By Fred Topel | Image property of respective holders, TrailerAddict
Waiting for Superman
The subject matter of Waiting for Superman is inherently more interesting to me than An Inconvenient Truth. I think the real problem with the climate crisis is there are too many of us. We can make all the change we want, but we’re still going to overrun the planet. There can’t be seven billion of us, and there certainly can’t be 10, or 14 or 19 as they project. However, I’ll give you that all seven billion of us should at least be smart.
Review: Waiting for Superman
I always blamed No Child Left Behind for our education problems. It sounds like a great idea to include everybody in education. However, the reality is there are always some people who are just going to fall behind. Nothing personal, it just happens. So creating standards that everyone can meet is actually lowering the bar. It turns out, the system is so broken, it can’t even get that far to the point where you have to worry about dividing attention between good learners and bad learners.
Waiting for Superman proves me wrong on another thing too. I was always against longer school days and longer school years. I thought it’s quality over quantity. You can’t force people to learn by cramming more learning into them. Well, the KIPP schools shown in the film have longer hours and even Saturday classes, and they work!
I would have hated that but it looks way more positive than the environment I was in, and I went to a good private school. But if the teachers encouraged individuality at a young age and built students up feel empowered by the material, I would have been into that. They also don’t allow TV and video games, which seems counterintuitive to me too because that artistic expression was vital to me (I ended up doing okay in the world of television as it turns out.) I’m wrong though. KIPP works.
I always thought structure was an issue. I did well in school but I’ve had so much more success now that I don’t have to force myself into a 9 to 5 routine. The structure of school, even a good one, is so oppressive. But I always knew it was the basics that had to be done to get where I wanted to go. If you don’t have that instinct, I guess you need a school that engages you, but hell, why not have that for everyone?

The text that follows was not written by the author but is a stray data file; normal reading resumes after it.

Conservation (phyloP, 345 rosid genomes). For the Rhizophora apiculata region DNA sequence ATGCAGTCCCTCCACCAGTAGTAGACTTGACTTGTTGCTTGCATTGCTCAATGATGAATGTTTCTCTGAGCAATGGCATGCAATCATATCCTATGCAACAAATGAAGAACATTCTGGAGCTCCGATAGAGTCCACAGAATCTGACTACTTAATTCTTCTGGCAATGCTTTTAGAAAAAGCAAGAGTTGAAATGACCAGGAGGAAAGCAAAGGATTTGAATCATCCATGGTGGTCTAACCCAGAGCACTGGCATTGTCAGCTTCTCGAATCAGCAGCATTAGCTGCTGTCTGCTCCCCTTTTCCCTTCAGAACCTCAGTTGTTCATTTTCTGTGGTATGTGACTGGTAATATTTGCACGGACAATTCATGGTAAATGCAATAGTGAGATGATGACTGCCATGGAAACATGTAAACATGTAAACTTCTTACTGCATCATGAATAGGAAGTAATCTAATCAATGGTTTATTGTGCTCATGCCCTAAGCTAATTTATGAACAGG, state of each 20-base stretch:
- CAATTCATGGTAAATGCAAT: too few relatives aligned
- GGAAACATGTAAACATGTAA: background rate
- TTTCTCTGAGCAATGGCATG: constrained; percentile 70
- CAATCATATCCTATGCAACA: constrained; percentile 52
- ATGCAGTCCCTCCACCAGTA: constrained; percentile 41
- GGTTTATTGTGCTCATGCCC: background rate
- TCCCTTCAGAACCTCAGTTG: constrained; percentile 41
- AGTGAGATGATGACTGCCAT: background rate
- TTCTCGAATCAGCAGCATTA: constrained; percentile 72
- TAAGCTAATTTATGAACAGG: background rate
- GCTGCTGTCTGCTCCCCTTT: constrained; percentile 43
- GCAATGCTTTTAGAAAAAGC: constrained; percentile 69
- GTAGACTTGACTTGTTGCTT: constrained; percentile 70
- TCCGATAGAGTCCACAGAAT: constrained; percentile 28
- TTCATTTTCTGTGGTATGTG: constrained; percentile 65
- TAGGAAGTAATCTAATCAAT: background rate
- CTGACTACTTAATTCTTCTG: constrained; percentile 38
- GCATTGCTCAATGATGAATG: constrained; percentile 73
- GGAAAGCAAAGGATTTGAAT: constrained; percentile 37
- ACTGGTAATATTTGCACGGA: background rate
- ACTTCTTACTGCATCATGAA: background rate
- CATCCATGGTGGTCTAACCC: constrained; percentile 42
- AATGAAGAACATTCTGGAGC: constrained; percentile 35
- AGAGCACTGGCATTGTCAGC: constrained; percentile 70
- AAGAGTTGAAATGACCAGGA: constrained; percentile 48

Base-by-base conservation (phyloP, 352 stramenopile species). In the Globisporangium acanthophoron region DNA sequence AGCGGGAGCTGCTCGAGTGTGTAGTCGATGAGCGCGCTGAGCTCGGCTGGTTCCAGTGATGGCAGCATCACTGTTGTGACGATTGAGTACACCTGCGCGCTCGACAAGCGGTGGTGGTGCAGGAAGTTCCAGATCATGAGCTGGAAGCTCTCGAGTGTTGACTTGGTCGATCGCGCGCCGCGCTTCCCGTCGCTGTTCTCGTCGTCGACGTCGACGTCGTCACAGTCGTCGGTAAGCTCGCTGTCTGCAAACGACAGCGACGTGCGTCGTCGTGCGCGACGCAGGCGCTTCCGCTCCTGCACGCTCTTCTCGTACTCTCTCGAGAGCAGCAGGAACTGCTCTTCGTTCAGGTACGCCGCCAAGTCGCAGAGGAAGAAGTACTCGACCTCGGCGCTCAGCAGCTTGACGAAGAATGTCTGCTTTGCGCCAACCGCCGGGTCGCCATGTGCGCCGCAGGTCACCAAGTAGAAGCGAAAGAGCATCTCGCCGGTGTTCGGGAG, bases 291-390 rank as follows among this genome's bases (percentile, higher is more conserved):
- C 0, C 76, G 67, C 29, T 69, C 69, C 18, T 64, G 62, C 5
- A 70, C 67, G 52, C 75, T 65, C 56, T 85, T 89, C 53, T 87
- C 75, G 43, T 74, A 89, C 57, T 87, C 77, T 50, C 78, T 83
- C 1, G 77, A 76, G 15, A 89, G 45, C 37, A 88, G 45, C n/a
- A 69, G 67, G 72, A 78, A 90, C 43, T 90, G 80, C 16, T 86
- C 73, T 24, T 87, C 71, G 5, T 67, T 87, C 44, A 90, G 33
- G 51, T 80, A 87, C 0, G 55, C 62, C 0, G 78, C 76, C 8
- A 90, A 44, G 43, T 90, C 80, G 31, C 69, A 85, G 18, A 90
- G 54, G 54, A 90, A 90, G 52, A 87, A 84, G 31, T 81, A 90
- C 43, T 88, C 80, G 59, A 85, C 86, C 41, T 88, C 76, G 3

They still don’t address the issue of problem students. I know it’s not the point of the documentary. The point is the education system offered to everyone, but I feel like it should be included. Even in private school, there are some smart kids who just will not do the work, and their parents paid a fortune to send them there. That’s unsolvable, so at least the film hopes we can build a system that provides a choice to the students who want it.
A throwaway comment is the most important point of the movie. One commentator says that the millions of uneducated dropouts have no vested interest in living. That is why education matters. It’s not about industrial innovation or competing with other countries or contributing to the economy. All that comes later. You’ve got to be able to think to even know what you’re doing with life. Why isn’t THAT all over the movie? He really buried the lead there.
Also, the American confidence is another offhanded point that’s really a more important problem. You can’t make reform if everybody thinks they’re already awesome. I guess the movie is the instrument to impact that, but the country still needs an ego check.
It did annoy me though that the text at the end of the movie came on soooooo slowly. Obviously they had to take their time for the people who didn’t get the education Waiting for “Superman” hopes for but it made me antsy waiting for the words to finish the sentences.